Saturday, April 19, 2008

State Breaks up Alleged Sub-Prime Fraud Ring

By Marc Lifsher and Andrea Chang, Los Angeles Times Staff Writers

California authorities said today they cracked a mortgage fraud ring that allegedly victimized thousands of Californians, some of them elderly and some who lost their homes.

The San Bernardino County district attorney's office this morning arrested five people and were waiting for two more to surrender to face charges of conspiracy, grand theft and elder abuse as part of a crackdown on alleged sub-prime mortgage lending scams with the California Department of Justice.

A related lawsuit filed in Los Angeles County Superior Court accuses six companies of using predatory lending practices to trap homeowners in illegal and expensive loans."As the mortgage crisis worsens, a growing number of fly-by-night companies are employing utterly brazen tactics to push homeowners into illegal and unconscionable loans," Atty. Gen. Jerry Brown said. "The illegal sales practices of these companies . . . included psychological pressure, forgery and outright lies.

"The companies, which did business throughout Southern California, used bait-and-switch tactics to take advantage of thousands of consumers, costing many of them their homes, Brown said.The six -- Lifetime Financial, Nations Mortgage, Greenleaf Lending, Virtual Escrow, Olympic Escrow and Direct Credit Solutions -- were operated by Eric Michael Pony, 25, of Tarzana and family members, the lawsuit said. The number of victims wasn't known, but Pony claimed to have arranged thousands of loans.

In a coordinated action, San Bernardino Dist. Atty. Michael A. Ramos announced that Pony, a former real estate salesman, was expected to turn himself in to authorities today.Pony gave up his state license in September 2007 after an investigation by regulators. Also expected to surrender was his sister, Paulette Pony, 23, of Tarzana, a notary public for Lifetime Financial.

The California secretary of state's office lifted her license in December for failing to disclose a prior forgery conviction. Five other Pony company employees were arrested and targeted with criminal charges.Ramos said his office, which had been investigating the operation for nine months, accelerated its action because several of the alleged victims were elderly.

One of the seven San Bernardino County residents harmed, Ramos said, was 75-year-old Luis Garcia, who agreed to a 50-year-loan with $1,000-a-month payments but instead was socked with payments of $2,254. Garcia later found that Lifetime Financial had falsified his monthly income and work history. He couldn't afford the payments and lost his house.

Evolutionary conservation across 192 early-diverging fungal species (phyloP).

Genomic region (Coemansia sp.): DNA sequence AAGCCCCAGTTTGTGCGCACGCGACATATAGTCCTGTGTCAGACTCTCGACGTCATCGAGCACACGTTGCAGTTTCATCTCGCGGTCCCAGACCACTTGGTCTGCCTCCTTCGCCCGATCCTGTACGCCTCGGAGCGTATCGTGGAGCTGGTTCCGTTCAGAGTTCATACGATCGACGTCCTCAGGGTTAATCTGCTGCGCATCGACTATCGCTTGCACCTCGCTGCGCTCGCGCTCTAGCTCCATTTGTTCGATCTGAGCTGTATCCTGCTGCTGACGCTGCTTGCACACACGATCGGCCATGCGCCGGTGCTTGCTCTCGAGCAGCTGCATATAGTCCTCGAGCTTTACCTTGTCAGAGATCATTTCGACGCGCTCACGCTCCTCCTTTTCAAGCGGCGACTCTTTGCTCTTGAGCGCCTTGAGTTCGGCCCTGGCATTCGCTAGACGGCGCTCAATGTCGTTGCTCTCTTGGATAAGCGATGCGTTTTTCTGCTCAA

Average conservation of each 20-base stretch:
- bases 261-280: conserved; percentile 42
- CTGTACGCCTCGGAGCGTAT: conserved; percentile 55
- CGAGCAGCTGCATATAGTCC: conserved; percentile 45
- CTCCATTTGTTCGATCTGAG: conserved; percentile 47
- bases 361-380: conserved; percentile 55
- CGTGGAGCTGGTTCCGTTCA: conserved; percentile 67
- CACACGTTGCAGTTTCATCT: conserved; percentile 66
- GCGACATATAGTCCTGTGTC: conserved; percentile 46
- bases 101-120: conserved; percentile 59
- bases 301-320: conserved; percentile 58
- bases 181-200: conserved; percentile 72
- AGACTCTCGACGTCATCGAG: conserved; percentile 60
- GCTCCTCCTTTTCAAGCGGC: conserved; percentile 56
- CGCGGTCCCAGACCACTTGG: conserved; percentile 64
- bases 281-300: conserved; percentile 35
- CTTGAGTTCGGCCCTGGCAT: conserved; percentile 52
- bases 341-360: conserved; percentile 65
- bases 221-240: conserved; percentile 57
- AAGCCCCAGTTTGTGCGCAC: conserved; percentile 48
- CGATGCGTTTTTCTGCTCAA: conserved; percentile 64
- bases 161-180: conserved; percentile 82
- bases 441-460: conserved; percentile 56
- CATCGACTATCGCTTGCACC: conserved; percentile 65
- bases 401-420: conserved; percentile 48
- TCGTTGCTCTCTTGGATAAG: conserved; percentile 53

A statement issued by Brown accused Lifetime Financial, Nations Mortgage and Greenleaf Lending of promising borrowers unrealistically low payments of less than 6% a year and then having them sign contracts that carried higher interest rates. Lifetime Financial charged hidden loan fees of up to $20,000 per transaction, the statement said.

Brown said he was seeking penalties and restitution of more than $20 million and has already identified a number of bank accounts and properties for possible seizure.The combined criminal and civil action against the Pony family members and associates and their companies is believed to be the most ambitious by law enforcement since California's once-booming housing industry was hit last year by a crippling downturn that made it difficult for tens of thousands of borrowers to pay soaring sub-prime mortgages with adjustable interest rates.

The move, though limited, was welcome and would help "to rid the marketplace of the most egregious, illegal practices," said Paul Leonard, director of the Center for Responsible Lending, an Oakland consumer advocacy organization. "But, the illegal practices are only the tip of the iceberg. The vast proportion of the problems in the sub-prime market were caused by perfectly legal but systematic failures."The investigation of the Pony companies also involved the Los Angeles Department of Consumer Affairs, the California Department of Real Estate and the California Department of Motor

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